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The Cosmetics Industry Try to Flush Microbeads Ban Down the Drain

Posted by Tisha Brown - 5th October 2017

In July, we were pleased to announce that the government has decided to ban microbeads. In what will be the strongest microbeads ban in the world covering all rinse-off personal care products. From 1 January 2018, these products would no longer be manufactured with microbeads and from 30 June 2018 they would be fully removed from store shelves.


This is great news for our oceans and huge win for the 385,000 people who signed our petition calling on a ban. People power works!


The details of the legislation are currently being worked out. Unfortunately, it seems the UK cosmetics industry are trying to water down the legislation. In a stakeholder submission made to the European Commission, the Cosmetic, Toiletry and Perfumery Association  (CTPA) have called for the microbeads ban to be restricted to only cleansing and exfoliating products.


That simply isn’t good enough because we know that our ocean’s can’t stomach anymore plastic. Up to 12 million tonnes enter the ocean’s every year, that’s a rubbish truck’s worth every minute. Once these microplastics are in the environment they can become a choking hazard for wildlife. We’re finding plastic in sea salt, our drinking water and in the food chain. We need the toughest microbeads ban possible.


In response to the the CTPA’s stakeholder contribution, the microbeads coalition which consists of the Environmental Investigation Agency, Fauna & Flora International, Greenpeace UK, and the Marine Conservation Society have released the following statement:


“Our seas have become a dumping ground for plastic waste including microplastics, which are just as harmful to marine wildlife and ecosystems as larger plastic items, even if they are less visible.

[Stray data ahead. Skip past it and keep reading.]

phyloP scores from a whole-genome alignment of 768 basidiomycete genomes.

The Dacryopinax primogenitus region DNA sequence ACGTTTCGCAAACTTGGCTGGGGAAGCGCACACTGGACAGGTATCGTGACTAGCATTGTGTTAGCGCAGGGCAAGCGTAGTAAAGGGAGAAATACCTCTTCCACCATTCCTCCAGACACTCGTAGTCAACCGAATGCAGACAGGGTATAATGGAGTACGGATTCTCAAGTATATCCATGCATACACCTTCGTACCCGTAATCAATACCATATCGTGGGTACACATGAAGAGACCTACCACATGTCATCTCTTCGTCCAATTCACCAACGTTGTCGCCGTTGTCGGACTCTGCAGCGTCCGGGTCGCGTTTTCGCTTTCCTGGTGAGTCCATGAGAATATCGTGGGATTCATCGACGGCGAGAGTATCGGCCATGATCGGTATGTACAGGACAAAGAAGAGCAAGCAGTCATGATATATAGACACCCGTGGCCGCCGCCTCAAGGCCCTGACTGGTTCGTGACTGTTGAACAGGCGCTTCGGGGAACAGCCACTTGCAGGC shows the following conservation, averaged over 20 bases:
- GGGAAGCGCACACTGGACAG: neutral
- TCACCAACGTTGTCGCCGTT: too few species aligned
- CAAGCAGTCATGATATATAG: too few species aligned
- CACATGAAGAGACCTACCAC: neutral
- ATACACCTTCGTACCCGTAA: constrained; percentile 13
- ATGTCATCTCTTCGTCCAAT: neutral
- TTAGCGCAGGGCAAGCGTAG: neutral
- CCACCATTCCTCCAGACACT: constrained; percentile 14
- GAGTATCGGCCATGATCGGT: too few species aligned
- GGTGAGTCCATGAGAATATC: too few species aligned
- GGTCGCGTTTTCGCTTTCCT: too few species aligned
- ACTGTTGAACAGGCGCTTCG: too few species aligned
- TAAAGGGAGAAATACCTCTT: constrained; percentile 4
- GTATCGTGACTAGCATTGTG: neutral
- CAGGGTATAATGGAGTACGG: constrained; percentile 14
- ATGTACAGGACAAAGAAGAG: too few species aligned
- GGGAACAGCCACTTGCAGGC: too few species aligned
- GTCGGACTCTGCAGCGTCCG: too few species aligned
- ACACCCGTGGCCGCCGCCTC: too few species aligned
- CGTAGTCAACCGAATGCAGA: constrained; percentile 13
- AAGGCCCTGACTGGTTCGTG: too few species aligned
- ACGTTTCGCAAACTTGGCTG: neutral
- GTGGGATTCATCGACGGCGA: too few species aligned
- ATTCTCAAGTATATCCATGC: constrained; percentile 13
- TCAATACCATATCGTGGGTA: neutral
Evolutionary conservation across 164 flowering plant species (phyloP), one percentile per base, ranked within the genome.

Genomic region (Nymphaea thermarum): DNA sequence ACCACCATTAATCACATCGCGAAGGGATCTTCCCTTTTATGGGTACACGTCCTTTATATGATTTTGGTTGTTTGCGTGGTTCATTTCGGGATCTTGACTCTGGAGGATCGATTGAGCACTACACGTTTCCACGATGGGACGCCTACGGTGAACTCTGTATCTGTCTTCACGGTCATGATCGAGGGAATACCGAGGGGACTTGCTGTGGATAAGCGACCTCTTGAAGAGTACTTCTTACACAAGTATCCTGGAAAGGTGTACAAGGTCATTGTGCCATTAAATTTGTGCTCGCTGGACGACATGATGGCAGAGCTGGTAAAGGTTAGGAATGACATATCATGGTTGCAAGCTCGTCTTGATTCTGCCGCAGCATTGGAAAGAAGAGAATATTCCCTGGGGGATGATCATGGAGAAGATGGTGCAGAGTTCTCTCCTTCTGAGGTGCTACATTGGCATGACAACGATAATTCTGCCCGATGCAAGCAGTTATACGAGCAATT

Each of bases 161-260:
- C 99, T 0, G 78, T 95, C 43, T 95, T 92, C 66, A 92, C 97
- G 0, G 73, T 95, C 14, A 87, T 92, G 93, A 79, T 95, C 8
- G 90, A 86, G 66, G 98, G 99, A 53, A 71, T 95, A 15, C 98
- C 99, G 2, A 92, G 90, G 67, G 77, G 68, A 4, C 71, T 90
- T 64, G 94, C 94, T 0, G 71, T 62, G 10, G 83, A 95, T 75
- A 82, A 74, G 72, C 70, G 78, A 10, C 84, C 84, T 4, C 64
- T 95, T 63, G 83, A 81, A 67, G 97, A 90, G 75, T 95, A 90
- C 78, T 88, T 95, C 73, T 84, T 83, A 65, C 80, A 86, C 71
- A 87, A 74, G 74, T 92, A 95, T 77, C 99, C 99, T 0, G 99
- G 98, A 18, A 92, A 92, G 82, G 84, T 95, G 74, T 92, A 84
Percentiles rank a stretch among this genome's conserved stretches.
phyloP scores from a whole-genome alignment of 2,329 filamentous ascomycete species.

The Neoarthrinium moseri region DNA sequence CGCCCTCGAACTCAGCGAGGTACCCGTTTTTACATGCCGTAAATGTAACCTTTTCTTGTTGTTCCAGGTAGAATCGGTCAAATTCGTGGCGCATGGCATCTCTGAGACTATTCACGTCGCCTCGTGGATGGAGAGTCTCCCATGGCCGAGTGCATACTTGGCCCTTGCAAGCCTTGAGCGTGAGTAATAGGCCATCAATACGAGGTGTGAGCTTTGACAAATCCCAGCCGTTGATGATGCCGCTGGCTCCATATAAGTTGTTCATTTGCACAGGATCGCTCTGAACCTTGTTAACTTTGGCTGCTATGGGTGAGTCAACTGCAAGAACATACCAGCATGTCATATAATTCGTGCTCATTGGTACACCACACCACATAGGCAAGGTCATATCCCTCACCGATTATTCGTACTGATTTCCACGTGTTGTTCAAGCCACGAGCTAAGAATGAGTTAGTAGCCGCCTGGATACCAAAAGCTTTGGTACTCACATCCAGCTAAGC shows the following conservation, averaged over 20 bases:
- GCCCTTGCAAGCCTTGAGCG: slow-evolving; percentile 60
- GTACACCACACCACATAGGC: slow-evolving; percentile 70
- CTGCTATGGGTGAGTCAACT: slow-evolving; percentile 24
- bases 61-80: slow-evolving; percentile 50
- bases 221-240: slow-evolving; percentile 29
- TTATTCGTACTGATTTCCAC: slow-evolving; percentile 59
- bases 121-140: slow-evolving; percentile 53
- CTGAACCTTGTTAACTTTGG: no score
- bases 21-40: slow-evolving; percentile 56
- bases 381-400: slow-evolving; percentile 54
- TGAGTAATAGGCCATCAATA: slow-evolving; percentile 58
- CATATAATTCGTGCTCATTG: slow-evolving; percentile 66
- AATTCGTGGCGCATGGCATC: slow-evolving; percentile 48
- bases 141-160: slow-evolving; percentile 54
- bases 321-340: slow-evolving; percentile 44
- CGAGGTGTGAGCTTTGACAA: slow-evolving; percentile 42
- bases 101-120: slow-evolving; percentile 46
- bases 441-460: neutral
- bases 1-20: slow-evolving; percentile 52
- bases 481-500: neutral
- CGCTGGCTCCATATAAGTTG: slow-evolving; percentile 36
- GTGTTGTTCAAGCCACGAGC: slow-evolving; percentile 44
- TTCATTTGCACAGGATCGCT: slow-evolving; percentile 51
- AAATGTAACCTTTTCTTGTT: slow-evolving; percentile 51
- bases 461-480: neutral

“Solid microplastic ingredients should never be used in products that are directly washed down the drain into our waterways. These ingredients include not only exfoliating microbeads, which have been well publicised, but also a range of other microplastic ingredients used for a variety of purposes that pose just as much of a threat to the marine environment.


“The ban announced by the UK government is world-leading in its ambition to successfully put a stop to this source of marine pollution and avoid the loopholes identified in other legislation around the world as well as in voluntary measures taken by UK companies to date. A weakening of the ban, as proposed by this industry statement, would prevent effective, robust legislation and would allow damaging microplastics to continue flowing into our seas.


“Pollution is pollution, regardless of the role a microplastic ingredient plays within a product. We therefore object to the idea of limiting the microbeads ban to include only exfoliating ingredients, and urge the government to continue to show leadership on this issue.

Article Tagged as: Featured, Oceans, Plastics, Uncategorized

About Tisha Brown

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I am a campaigner on the oceans team.